You may have noticed that Ellen has an obsession with cakes at the moment. Well – with eating them anyway. I thought I’d harness this enthusiasm and on the RDI ‘same but different’ theme have a go at making some bird seed cakes with her.
I found a very simple recipe on the RSPB website http://www.rspb.org.uk/discoverandenjoynature/families/children/makeanddo/activities/birdcake.aspx and set about planning the activity, using a new planning template which helps me to really focus on my current objective (which is for Ellen to notice and react to my level of engagement).
I wanted this to be a real experience sharing activity that with a focus on mutual enjoyment; so I made sure that all the ingredients and tools were out on the table in advance – I didn’t want to dilute the objective by spending time collecting the items together. This proved to be a wise move, although stabbing the yoghurt pots with a pencil to create a hole (as the method suggests) failed miserably and so I had to shuffle off at one point for some sissors, but only after Ellen and I had had a good laugh at the concertainering pots!
It turned out be be a great activity:-
1. Ellen not only noticed when I yawned and sighed (to indicate my waning enthusiasm) but she immediately pretended to squirt me with water to wake me up.
2. I hadn’t expected her to handle the suet/bird seed mix at all as she dislikes getting her hands messy, but with the gloves on she did attempt it.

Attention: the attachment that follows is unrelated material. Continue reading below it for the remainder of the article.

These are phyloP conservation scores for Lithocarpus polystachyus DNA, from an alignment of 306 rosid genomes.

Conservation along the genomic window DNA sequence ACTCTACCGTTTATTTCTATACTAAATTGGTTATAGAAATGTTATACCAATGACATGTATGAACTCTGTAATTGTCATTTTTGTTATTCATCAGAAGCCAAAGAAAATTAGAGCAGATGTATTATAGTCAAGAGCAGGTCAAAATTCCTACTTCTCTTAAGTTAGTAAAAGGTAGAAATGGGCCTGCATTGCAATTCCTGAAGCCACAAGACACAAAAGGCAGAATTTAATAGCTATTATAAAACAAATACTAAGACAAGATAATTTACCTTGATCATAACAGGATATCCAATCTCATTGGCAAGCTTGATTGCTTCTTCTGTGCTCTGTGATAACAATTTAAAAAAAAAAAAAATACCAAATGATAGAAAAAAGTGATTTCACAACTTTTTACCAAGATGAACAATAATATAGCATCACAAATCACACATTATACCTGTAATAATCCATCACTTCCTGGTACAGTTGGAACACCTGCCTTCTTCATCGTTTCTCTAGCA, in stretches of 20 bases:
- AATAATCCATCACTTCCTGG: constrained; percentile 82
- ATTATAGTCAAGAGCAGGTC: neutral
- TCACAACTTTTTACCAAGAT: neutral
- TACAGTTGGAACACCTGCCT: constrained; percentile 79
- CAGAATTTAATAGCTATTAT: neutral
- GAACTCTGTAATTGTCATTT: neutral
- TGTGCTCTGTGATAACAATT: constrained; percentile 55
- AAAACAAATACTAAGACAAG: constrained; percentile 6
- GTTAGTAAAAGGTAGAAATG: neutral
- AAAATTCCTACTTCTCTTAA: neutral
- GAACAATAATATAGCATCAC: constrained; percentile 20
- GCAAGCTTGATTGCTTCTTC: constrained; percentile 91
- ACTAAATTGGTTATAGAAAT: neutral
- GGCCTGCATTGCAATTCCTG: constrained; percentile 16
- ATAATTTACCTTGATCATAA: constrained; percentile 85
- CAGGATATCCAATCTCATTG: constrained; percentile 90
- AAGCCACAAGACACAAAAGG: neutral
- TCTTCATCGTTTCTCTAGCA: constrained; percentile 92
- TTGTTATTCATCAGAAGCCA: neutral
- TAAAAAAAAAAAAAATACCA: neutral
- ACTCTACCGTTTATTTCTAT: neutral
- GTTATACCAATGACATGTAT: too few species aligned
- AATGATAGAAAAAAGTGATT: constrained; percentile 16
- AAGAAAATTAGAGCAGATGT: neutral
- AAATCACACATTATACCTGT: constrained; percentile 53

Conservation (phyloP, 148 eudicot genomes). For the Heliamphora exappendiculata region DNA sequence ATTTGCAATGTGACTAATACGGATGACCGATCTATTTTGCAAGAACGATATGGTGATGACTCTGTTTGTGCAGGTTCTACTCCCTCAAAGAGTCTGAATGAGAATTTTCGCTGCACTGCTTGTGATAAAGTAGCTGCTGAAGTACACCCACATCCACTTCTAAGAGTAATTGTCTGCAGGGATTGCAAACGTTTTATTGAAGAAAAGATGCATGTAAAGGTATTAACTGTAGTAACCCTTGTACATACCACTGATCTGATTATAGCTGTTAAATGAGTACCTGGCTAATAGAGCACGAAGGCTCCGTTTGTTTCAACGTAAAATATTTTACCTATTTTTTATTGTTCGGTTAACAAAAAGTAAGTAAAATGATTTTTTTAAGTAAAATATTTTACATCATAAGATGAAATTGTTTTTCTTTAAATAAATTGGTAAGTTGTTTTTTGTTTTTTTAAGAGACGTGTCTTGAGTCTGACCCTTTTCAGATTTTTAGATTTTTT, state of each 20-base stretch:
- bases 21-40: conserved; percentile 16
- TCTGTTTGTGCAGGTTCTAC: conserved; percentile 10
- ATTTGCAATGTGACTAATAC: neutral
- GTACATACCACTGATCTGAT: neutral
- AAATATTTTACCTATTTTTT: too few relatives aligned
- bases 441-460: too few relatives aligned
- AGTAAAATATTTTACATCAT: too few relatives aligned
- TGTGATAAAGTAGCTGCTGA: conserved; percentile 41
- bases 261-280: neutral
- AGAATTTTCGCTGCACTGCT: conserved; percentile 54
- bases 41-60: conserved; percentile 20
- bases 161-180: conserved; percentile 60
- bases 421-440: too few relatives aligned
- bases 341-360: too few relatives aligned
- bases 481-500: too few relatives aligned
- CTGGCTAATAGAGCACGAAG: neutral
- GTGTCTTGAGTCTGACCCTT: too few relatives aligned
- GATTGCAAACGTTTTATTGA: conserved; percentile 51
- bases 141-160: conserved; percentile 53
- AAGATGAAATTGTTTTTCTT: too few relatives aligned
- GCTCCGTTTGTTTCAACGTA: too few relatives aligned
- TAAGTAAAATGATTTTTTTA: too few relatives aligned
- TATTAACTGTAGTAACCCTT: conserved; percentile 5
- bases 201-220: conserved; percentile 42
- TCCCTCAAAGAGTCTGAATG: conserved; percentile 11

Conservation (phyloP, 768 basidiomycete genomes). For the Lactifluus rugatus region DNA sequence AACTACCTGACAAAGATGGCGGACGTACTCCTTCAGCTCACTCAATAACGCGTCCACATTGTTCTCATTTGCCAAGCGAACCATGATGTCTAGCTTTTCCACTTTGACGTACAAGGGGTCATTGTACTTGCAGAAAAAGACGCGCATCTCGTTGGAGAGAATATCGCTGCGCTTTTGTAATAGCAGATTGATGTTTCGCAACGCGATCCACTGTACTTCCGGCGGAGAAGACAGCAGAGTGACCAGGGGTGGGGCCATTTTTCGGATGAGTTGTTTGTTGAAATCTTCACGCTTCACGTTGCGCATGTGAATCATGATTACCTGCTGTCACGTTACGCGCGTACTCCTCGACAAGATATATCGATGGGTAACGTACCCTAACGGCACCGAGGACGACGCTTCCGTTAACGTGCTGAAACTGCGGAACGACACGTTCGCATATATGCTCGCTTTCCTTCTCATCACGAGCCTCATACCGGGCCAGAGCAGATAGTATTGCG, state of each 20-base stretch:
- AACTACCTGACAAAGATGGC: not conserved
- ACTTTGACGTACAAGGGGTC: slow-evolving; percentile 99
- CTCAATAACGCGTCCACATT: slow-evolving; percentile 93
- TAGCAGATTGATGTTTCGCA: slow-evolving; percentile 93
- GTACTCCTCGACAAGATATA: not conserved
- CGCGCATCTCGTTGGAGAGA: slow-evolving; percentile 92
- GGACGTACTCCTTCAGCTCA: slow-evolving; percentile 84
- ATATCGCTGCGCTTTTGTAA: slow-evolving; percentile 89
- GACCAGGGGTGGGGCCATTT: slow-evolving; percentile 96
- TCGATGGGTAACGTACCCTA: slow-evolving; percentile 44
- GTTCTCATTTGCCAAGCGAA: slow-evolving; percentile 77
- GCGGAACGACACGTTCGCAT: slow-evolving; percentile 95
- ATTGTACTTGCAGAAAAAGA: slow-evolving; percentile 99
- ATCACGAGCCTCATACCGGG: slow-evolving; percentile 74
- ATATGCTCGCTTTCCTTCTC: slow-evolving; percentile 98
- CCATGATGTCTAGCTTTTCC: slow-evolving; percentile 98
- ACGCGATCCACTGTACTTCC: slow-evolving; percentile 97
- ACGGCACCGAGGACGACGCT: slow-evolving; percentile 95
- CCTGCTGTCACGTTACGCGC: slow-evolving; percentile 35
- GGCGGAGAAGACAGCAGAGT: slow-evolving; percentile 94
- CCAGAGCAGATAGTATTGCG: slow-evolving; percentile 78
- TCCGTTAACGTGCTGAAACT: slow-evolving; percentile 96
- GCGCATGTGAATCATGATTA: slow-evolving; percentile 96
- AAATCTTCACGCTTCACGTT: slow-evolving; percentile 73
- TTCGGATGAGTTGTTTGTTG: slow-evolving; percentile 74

3. It was quite a long activity – 25 minutes – and she remained engaged throughout and even stayed on to make a human cake with me afterwards (although that is perhaps not so surprising given her current cake addiction).
In fact, the whole thing went so well that I suggested to Ellen that we play a joke on Daddy.
‘Ask him if he would like a delicious slice of cake’ I suggested, ‘he’ll say “yes please”, but instead of giving him a slice of chocolate cake you could put one of the bird seed cakes on a plate and give it to him!’
Ellen looked at me as if I were mad ‘you can’t give Dad a bird cake’ she said ‘he is not a bird’. I couldn’t fault her logic. Ellen does like a joke, but her sense of humour is more slapstick than practical. Perhaps it’s the whole autism Sally-Anne thing going on http://en.wikipedia.org/wiki/Sally%E2%80%93Anne_test – or perhaps she just thinks that her mother is rather strange….?
Of course by the time the bird seed cakes had cooled in the fridge Ellen had completely lost interest in them and although she did eventually come out into the garden with me to hang them up, she made it very clear that she would rather be watching Arnold telling Max on the Tweenies that his face is like a squashed tomato….at least she’s stopped telling me that my face is like a squashed tomato…for now.